The Art of Self-Expression on a Steel Pot: Vintage Photos Showing Graffiti on Soldiers’ Helmets During the Vietnam War – Design You Trust

The Art of Self-Expression on a Steel Pot: Vintage Photos Showing Graffiti on Soldiers’ Helmets During the Vietnam War

A lot of the soldiers wrote graffiti on their helmets with inscriptions of their attitudes about where they were and why they were there.

The military called it the M- I helmet, the troops called it a “steel pot”. The damn thing felt like it weighed half a ton when you first put it on your newly shaved head in basic training or boot camp. It’s a sure bet that not long after the U.S. military introduced the steel pot (with its fiber glass shell liner) in 1941, some GI or Marine scribbled “Kilroy war here” or some other oddball or iron, saying on his helmet. Until the Vietnam War, though. what you most commonly saw on helmets were rank insignia and unit designations.

h/t: vintag.es

As is the case with so many other thing, the conflict in Vietnam put its own unique stamp on the things the soldiers wrote on their helmets. All manner of iconoclastic stuff found its way onto our steel pots. By far, the most popular were a girlfriend’s name, a city and state back home, peace signs and short-timer calendars. As the war progressed, slogans and other graffiti were proudly displayed by the wearer.

Ironically, the most reproduced helmet graffito to emerge from the Vietnam War is a fictitious one, although it is based on reality: the “Born to Kill” that Private Joker wrote on his steel pot in the movie Full Metal Jacket, which is based on former Marine Gustav Hasford’s 1979 novel The Short-Timers.

The iconoclastic Joker’s helmet message is central to the surreal “duality of man” dialogue in the movie, in which a hard-core colonel chews out Private Joker for his peace symbol button. “You write ‘Born to Kill’ on your helmet and you wear a peace button. What’s thus supposed to be, some kind of sick joker?” the colonel harrumphs. To which Joker replies: “I was trying to suggest something about the duality of man, sir, the Jungian thing, sir.” To which, the colonel replies: “Whose side are you on. son?”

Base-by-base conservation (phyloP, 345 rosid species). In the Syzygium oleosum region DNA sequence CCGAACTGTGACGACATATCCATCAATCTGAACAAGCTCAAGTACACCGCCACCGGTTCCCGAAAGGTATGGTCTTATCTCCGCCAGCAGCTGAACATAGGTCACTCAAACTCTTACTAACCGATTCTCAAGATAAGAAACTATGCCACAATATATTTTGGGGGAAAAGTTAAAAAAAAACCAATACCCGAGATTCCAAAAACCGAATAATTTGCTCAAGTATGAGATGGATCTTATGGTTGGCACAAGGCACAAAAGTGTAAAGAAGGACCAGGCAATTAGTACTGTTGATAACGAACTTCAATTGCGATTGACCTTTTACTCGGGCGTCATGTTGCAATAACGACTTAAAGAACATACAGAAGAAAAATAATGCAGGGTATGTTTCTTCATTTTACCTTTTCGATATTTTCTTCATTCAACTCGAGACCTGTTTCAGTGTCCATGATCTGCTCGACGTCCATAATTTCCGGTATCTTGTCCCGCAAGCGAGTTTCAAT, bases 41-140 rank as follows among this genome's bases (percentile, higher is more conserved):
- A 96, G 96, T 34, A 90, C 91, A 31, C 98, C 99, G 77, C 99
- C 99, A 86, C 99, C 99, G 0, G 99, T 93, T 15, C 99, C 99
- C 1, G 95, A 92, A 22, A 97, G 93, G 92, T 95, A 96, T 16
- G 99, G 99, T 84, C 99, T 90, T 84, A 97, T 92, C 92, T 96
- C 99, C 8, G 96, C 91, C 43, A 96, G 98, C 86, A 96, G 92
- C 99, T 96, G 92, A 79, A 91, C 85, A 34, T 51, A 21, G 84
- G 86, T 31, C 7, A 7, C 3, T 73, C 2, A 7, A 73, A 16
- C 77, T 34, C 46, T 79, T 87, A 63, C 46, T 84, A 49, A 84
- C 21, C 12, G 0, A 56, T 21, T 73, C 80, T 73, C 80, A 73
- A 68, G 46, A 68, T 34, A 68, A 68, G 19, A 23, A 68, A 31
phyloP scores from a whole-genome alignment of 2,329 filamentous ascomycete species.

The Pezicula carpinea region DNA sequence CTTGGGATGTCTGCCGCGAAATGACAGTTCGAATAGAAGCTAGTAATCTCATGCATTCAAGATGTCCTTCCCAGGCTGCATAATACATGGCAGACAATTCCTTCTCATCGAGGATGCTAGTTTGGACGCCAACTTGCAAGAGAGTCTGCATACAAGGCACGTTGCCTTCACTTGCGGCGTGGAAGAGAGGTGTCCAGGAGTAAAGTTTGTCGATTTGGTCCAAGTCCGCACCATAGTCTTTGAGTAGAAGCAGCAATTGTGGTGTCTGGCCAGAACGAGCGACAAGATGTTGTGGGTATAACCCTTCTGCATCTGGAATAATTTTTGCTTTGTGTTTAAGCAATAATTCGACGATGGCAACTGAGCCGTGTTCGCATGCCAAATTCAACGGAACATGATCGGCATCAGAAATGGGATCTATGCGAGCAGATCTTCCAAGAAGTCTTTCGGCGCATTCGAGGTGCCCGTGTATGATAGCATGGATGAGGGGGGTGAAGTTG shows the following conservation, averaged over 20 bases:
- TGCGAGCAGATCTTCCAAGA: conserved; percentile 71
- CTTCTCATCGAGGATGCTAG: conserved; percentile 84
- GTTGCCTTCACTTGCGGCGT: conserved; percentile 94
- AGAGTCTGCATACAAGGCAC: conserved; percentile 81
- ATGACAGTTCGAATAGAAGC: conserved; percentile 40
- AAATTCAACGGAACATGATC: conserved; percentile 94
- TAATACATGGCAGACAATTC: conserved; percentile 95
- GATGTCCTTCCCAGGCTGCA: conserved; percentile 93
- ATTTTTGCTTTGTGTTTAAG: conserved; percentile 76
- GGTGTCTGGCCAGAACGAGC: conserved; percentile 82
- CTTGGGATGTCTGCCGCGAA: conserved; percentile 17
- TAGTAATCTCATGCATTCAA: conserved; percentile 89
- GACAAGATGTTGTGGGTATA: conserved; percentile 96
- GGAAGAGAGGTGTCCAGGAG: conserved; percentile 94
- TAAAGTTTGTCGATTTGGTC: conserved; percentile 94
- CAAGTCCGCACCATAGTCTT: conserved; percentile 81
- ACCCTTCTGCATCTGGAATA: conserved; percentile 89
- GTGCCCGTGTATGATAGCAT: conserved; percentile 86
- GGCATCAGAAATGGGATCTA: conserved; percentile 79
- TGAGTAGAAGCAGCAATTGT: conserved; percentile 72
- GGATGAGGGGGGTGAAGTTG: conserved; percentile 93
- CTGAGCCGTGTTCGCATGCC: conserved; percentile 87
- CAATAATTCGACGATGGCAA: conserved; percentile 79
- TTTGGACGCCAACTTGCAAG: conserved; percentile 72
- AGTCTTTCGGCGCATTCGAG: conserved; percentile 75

The troops in Vietnam were the children of the 1960s, and like their cohorts back home, even in a war zone they found a way to express themselves.

























If you want more awesome content, subscribe to 'Oh, Design You Trust,' our brand new Facebook page! Trust me, you won't be disappointed.

More Inspiring Stories

Montana Photographer Miles Glynn's Shots Of Buffalo, Wild Horses, And Sweeping Canyons Look Lifted From An Old Western Film
From Mothers and Brothers to Imagined Lives Both Past and Future, This Year’s Edition of The 2020 Photo Vogue Festival Explores the Theme 'All in This Together'
Before Digital Camera Popularity: Studio Portrait Photos Of Beautiful Women In The 1980s
2012 Miss Reef Calendar
20 Rare And Beautiful Examples Of Black Women In Fantasy Photoshoots
Woodcarvers Create Christmas Masterpieces
Pilot Takes Amazing Photos From His Cockpit, And They Will Take Your Breath Away
"Shadows": Winners & Merit Awards Of AAP Magazine’s Photo Contest
Surreal Photos Of Abandoned Houses In The Arctic By Norwegian Photographer Britt Marie Bye
20 Punk Bands Of The 1980s You've Never Heard Of
Unlikely Friendships
Haunting And Beautiful Portraits Of Native American Peoples From The Early 20th Century
Photographer Shares His Favourite Shots Of The Landscapes Of England
Russian Deputies Learns How to Use Apple Gadgets
Nursing Home Dresses Senior Citizens Up in Famous Classic Movie Roles for Calendar
The Comedy Wildlife 2017 Unveils The Hilarious Photos Of The Winners
1920s Fashion Through The Lens Of Police Mugshots
Photographer Celebrates 100 Years Of Polish Independence With This Stunning Photoshoot
Fascinating Photos of Chicago’s Tri-Taylor Neighborhood From 1971
In the Swim
Whale Shark with 50 Remoras in Her Mouth Wins Scuba Diving Magazine’s 2020 Underwater Contest
Publicity Photos Of Marilyn Monroe Playing The Ukulele For “Some Like It Hot” In 1959
Photographer Robert Ogilvie Perfectly Captures The Heart And Soul Of San Francisco
Backstage Reality Of Russia: Atmospheric Photography Through A Skater’s Eyes